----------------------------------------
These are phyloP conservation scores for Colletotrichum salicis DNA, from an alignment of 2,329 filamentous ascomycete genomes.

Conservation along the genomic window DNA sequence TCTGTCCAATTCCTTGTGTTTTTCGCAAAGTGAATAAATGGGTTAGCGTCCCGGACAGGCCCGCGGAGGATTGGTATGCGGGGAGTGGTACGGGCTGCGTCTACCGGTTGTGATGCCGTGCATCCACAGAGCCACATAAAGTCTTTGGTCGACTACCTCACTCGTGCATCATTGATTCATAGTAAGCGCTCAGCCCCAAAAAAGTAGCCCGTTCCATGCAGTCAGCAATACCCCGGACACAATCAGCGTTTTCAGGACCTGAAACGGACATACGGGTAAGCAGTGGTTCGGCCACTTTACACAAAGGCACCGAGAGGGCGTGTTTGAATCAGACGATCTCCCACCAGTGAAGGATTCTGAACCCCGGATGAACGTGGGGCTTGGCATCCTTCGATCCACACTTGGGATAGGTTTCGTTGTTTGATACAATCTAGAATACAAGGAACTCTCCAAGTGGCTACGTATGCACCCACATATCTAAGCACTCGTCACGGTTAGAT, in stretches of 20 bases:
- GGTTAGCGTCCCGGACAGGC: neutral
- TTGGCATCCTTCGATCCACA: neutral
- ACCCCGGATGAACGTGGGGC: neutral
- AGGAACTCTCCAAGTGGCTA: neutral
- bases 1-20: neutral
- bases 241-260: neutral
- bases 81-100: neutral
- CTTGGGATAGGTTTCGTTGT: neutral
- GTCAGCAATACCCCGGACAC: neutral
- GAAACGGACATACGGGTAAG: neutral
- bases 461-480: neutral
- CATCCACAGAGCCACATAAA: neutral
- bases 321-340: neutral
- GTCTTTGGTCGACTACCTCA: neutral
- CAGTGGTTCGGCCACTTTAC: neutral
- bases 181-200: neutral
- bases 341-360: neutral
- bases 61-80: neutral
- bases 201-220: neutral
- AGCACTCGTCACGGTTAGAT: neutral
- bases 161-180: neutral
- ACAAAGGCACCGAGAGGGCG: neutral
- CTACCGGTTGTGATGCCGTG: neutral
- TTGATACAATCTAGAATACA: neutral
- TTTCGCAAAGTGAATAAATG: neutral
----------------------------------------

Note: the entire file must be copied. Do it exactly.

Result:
These are phyloP conservation scores for Colletotrichum salicis DNA, from an alignment of 2,329 filamentous ascomycete genomes.

Conservation along the genomic window DNA sequence TCTGTCCAATTCCTTGTGTTTTTCGCAAAGTGAATAAATGGGTTAGCGTCCCGGACAGGCCCGCGGAGGATTGGTATGCGGGGAGTGGTACGGGCTGCGTCTACCGGTTGTGATGCCGTGCATCCACAGAGCCACATAAAGTCTTTGGTCGACTACCTCACTCGTGCATCATTGATTCATAGTAAGCGCTCAGCCCCAAAAAAGTAGCCCGTTCCATGCAGTCAGCAATACCCCGGACACAATCAGCGTTTTCAGGACCTGAAACGGACATACGGGTAAGCAGTGGTTCGGCCACTTTACACAAAGGCACCGAGAGGGCGTGTTTGAATCAGACGATCTCCCACCAGTGAAGGATTCTGAACCCCGGATGAACGTGGGGCTTGGCATCCTTCGATCCACACTTGGGATAGGTTTCGTTGTTTGATACAATCTAGAATACAAGGAACTCTCCAAGTGGCTACGTATGCACCCACATATCTAAGCACTCGTCACGGTTAGAT, in stretches of 20 bases:
- GGTTAGCGTCCCGGACAGGC: neutral
- TTGGCATCCTTCGATCCACA: neutral
- ACCCCGGATGAACGTGGGGC: neutral
- AGGAACTCTCCAAGTGGCTA: neutral
- bases 1-20: neutral
- bases 241-260: neutral
- bases 81-100: neutral
- CTTGGGATAGGTTTCGTTGT: neutral
- GTCAGCAATACCCCGGACAC: neutral
- GAAACGGACATACGGGTAAG: neutral
- bases 461-480: neutral
- CATCCACAGAGCCACATAAA: neutral
- bases 321-340: neutral
- GTCTTTGGTCGACTACCTCA: neutral
- CAGTGGTTCGGCCACTTTAC: neutral
- bases 181-200: neutral
- bases 341-360: neutral
- bases 61-80: neutral
- bases 201-220: neutral
- AGCACTCGTCACGGTTAGAT: neutral
- bases 161-180: neutral
- ACAAAGGCACCGAGAGGGCG: neutral
- CTACCGGTTGTGATGCCGTG: neutral
- TTGATACAATCTAGAATACA: neutral
- TTTCGCAAAGTGAATAAATG: neutral